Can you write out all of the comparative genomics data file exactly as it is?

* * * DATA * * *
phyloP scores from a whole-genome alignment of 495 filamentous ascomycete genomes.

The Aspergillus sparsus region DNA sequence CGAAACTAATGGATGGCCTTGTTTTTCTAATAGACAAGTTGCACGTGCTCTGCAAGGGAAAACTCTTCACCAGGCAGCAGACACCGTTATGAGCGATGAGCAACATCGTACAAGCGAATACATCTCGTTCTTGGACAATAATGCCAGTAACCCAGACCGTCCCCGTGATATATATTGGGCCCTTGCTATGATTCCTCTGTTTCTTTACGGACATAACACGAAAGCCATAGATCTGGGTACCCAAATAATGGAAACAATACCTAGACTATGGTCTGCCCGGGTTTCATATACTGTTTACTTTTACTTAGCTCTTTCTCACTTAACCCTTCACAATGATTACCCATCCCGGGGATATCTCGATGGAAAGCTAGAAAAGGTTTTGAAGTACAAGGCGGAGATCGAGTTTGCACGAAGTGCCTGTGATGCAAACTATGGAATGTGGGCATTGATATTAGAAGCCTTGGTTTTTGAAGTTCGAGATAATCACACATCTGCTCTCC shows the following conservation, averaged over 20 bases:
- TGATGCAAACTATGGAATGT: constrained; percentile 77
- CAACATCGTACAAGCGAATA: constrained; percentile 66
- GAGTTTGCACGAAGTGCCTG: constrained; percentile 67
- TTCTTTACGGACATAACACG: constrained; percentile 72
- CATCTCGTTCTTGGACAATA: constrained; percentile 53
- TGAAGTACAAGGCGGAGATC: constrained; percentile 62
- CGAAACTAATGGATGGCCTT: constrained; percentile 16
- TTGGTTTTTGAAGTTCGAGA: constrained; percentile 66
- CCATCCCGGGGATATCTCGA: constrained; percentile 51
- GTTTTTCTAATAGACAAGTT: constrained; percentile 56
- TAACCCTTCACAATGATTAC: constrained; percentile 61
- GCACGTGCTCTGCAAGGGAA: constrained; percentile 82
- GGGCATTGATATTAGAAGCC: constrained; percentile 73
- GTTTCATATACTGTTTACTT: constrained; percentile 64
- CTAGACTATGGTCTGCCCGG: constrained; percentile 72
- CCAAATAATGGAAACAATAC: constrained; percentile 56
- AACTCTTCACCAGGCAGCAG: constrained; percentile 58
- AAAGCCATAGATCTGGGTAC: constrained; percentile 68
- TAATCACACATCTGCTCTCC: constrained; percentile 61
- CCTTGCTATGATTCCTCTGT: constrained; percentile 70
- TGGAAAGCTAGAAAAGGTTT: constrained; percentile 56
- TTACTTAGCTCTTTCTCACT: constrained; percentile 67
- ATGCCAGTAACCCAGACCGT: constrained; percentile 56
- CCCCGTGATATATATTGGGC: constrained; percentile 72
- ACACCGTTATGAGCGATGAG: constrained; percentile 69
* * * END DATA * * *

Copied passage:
phyloP scores from a whole-genome alignment of 495 filamentous ascomycete genomes.

The Aspergillus sparsus region DNA sequence CGAAACTAATGGATGGCCTTGTTTTTCTAATAGACAAGTTGCACGTGCTCTGCAAGGGAAAACTCTTCACCAGGCAGCAGACACCGTTATGAGCGATGAGCAACATCGTACAAGCGAATACATCTCGTTCTTGGACAATAATGCCAGTAACCCAGACCGTCCCCGTGATATATATTGGGCCCTTGCTATGATTCCTCTGTTTCTTTACGGACATAACACGAAAGCCATAGATCTGGGTACCCAAATAATGGAAACAATACCTAGACTATGGTCTGCCCGGGTTTCATATACTGTTTACTTTTACTTAGCTCTTTCTCACTTAACCCTTCACAATGATTACCCATCCCGGGGATATCTCGATGGAAAGCTAGAAAAGGTTTTGAAGTACAAGGCGGAGATCGAGTTTGCACGAAGTGCCTGTGATGCAAACTATGGAATGTGGGCATTGATATTAGAAGCCTTGGTTTTTGAAGTTCGAGATAATCACACATCTGCTCTCC shows the following conservation, averaged over 20 bases:
- TGATGCAAACTATGGAATGT: constrained; percentile 77
- CAACATCGTACAAGCGAATA: constrained; percentile 66
- GAGTTTGCACGAAGTGCCTG: constrained; percentile 67
- TTCTTTACGGACATAACACG: constrained; percentile 72
- CATCTCGTTCTTGGACAATA: constrained; percentile 53
- TGAAGTACAAGGCGGAGATC: constrained; percentile 62
- CGAAACTAATGGATGGCCTT: constrained; percentile 16
- TTGGTTTTTGAAGTTCGAGA: constrained; percentile 66
- CCATCCCGGGGATATCTCGA: constrained; percentile 51
- GTTTTTCTAATAGACAAGTT: constrained; percentile 56
- TAACCCTTCACAATGATTAC: constrained; percentile 61
- GCACGTGCTCTGCAAGGGAA: constrained; percentile 82
- GGGCATTGATATTAGAAGCC: constrained; percentile 73
- GTTTCATATACTGTTTACTT: constrained; percentile 64
- CTAGACTATGGTCTGCCCGG: constrained; percentile 72
- CCAAATAATGGAAACAATAC: constrained; percentile 56
- AACTCTTCACCAGGCAGCAG: constrained; percentile 58
- AAAGCCATAGATCTGGGTAC: constrained; percentile 68
- TAATCACACATCTGCTCTCC: constrained; percentile 61
- CCTTGCTATGATTCCTCTGT: constrained; percentile 70
- TGGAAAGCTAGAAAAGGTTT: constrained; percentile 56
- TTACTTAGCTCTTTCTCACT: constrained; percentile 67
- ATGCCAGTAACCCAGACCGT: constrained; percentile 56
- CCCCGTGATATATATTGGGC: constrained; percentile 72
- ACACCGTTATGAGCGATGAG: constrained; percentile 69